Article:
[RPG] When casting a spell with a long casting time, what happens if you don’t spend your action on a turn to continue casting


Inspired by a comment in this question, which reads as follows:

It says you must spend your action each turn, but it does not say that if you do not spend an action that the spell fails

And the rules for spells with long casting times are as follows (emphasis mine):

Certain spells (including spells cast as rituals) require more time to cast: minutes or even hours. When you cast a spell with a casting time longer than a single action or reaction, you must spend your action each turn casting the spell, and you must maintain your concentration while you do so (see "Concentration" below). If your concentration is broken, the spell fails, but you don't expend a spell slot. If you want to try casting the spell again, you must start over.

—Casting Time (Player's Handbook, pg. 202)

Is the comment accurate? If you don't spend your action on a turn casting the spell (but also don't spend your action otherwise), does the casting fail (even if you intend to continue spending your actions on the following turns)? Or does it only fail if concentration is broken?

Since the Player's Handbook quotation only specifies that the casting fails if the caster's concentration is broken, I'm wondering if the

you must spend your action each turn casting the spell

is another way that the casting can fail. To avoid this question being a duplicate of the one I linked, I want to know in a general case how this interacts. The "must" seems to imply that the caster can't just choose to "pause" their casting for a round, but what about being unable to use their action in some other way?

Best Answer

If you don't spend your action casting the spell, you have stopped casting the spell

There are only a couple of possibilities for what could happen if you start casting a spell with a long casting time and then don't use your action to continue casting it:

  1. The casting continues uninterrupted, and this round counts towards the casting time.
  2. The casting is paused, so this round doesn't count towards the casting time, but you can resume casting next round as long as you maintain concentration.
  3. The casting is cancelled, and you would have to start over from the beginning if you still want to cast it.

I can't think of any other reasonable interpretations of the rule besides these 3.

Option 1 is directly and unambiguously at odds with the rules, which say that "you must spend your action each turn casting the spell". So we can eliminate it right away.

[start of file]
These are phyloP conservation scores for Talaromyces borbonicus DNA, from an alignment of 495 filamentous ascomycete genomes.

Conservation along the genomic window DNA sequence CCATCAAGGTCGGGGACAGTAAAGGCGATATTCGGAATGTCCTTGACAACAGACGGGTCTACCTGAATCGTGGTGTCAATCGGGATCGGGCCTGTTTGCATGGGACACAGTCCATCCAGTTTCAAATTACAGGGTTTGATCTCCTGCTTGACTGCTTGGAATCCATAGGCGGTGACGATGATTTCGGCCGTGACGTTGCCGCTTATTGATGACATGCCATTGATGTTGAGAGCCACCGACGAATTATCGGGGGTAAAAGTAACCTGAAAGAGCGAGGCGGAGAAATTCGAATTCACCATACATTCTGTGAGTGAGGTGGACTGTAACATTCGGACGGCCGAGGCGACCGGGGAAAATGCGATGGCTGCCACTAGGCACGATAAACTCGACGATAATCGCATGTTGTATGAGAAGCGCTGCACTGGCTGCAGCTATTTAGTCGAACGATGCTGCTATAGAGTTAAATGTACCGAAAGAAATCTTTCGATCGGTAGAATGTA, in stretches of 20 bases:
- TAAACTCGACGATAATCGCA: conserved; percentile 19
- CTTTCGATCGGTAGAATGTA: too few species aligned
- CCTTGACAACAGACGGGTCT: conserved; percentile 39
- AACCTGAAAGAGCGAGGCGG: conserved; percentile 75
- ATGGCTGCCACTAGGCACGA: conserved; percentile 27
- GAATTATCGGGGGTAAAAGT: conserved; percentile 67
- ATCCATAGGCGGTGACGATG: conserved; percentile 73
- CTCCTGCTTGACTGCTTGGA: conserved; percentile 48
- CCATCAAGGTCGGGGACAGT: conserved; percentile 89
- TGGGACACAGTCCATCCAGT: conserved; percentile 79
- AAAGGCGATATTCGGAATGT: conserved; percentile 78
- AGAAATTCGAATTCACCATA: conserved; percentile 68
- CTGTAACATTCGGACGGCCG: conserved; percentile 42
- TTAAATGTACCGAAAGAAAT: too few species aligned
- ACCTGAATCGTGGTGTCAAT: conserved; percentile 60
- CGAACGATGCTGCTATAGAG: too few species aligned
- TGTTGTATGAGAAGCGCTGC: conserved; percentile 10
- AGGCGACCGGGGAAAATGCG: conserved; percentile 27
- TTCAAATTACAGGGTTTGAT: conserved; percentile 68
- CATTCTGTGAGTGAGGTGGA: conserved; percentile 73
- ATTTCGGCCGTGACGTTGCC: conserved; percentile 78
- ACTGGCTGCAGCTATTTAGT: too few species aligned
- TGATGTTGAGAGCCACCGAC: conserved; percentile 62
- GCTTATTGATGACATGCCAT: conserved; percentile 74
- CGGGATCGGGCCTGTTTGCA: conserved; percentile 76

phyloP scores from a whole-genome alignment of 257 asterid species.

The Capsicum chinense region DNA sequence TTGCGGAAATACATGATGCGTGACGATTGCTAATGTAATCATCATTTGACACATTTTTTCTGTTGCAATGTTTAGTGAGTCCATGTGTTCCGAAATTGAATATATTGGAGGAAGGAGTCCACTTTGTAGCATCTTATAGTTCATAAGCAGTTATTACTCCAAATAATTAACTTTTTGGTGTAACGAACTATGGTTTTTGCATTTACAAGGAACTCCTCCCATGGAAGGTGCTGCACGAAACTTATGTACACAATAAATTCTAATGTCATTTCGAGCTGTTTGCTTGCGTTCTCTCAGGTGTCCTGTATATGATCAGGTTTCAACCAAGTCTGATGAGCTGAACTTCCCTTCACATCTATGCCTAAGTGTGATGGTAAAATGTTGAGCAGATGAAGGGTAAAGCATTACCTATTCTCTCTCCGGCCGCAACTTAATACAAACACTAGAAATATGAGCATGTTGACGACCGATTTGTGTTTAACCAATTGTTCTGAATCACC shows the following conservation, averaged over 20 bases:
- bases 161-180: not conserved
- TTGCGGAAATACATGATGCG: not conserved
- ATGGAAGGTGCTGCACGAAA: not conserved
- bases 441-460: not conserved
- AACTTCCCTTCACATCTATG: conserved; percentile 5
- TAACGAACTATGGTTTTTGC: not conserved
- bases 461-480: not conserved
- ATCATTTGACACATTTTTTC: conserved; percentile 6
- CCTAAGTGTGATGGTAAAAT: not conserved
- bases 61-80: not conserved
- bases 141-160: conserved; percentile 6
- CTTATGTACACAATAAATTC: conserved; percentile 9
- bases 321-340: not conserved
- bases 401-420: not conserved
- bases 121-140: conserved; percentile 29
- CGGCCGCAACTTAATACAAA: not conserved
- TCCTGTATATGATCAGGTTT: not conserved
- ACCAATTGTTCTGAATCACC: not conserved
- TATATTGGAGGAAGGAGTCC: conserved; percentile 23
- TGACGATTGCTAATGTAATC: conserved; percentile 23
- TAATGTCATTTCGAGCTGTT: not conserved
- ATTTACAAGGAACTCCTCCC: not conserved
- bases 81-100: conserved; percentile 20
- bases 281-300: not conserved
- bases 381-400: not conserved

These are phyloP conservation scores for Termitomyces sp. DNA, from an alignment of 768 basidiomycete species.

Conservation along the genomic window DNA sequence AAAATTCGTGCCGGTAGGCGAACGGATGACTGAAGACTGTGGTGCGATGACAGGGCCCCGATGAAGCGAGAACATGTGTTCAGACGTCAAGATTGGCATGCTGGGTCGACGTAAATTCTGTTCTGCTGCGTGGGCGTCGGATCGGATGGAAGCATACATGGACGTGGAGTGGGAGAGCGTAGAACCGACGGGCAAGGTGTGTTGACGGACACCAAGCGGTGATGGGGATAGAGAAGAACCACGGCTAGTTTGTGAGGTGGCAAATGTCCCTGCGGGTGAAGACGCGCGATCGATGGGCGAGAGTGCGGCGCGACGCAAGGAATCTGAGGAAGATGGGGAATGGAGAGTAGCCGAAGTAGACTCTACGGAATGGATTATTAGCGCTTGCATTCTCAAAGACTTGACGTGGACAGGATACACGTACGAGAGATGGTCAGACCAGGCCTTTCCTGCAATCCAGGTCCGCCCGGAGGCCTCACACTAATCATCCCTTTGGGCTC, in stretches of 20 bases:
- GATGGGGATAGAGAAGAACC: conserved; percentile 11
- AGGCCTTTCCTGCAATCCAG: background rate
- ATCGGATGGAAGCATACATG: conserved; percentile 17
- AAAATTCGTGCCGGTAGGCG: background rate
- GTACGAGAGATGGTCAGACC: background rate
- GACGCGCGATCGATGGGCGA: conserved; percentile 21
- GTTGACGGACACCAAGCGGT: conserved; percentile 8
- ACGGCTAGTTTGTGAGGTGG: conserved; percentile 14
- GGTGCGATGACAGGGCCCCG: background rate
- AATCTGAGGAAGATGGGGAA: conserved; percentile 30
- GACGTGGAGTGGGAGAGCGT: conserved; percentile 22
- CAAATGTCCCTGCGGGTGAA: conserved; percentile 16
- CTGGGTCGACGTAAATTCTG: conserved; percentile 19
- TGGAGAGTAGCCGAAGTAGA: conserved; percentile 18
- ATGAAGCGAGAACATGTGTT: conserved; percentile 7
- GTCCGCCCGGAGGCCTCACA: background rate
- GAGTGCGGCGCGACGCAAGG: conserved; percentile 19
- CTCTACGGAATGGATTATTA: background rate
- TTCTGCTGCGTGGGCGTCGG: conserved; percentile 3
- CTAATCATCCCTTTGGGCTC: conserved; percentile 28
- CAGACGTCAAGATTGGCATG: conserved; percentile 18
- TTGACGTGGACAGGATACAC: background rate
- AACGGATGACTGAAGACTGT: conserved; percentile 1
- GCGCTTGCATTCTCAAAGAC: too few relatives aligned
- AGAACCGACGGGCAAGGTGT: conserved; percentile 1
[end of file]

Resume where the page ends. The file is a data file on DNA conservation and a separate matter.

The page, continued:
Option 2 seems plausible, but there are a lot of problems you need to address if you use this interpretation. For example, how many rounds in a row can you "pause" the casting before the spell is lost? Could you pause casting a spell 1 round before you finish, and then wait indefinitely for the opportune time to complete it, thereby allowing you to set a trap with a spell that normally has a prohibitively long casting time? In short, Option 2 implies a whole new set of possible mechanics relating to "paused spellcasting" and its interactions with other mechanics, none of which are addressed at all in the rules. That makes it very unlikely that this is the intended reading.

So, having eliminated those two options, the only reasonable interpretation left is Option 3: the spell's casting is cancelled. This is certainly the most literal reading of the rule: if you spend your action each turn casting the spell, you cast the spell; if you don't spend your action each turn casting the spell, you don't cast the spell. The rules don't say that the spell fails if you don't use your action to cast the spell, because they don't need to. The spell doesn't fail: you simply don't cast it because you stopped casting it. The requirement to maintain concentration through the full casting time is an additional requirement to cast the spell and is unrelated to the requirement to spend your action each turn casting it.

(I agree that this logic gives an absurd result when combined with the rule that a surprised creature cannot take an action on the first turn of combat, but I would argue that the fault lies with the surprise rules, not the spellcasting rules.)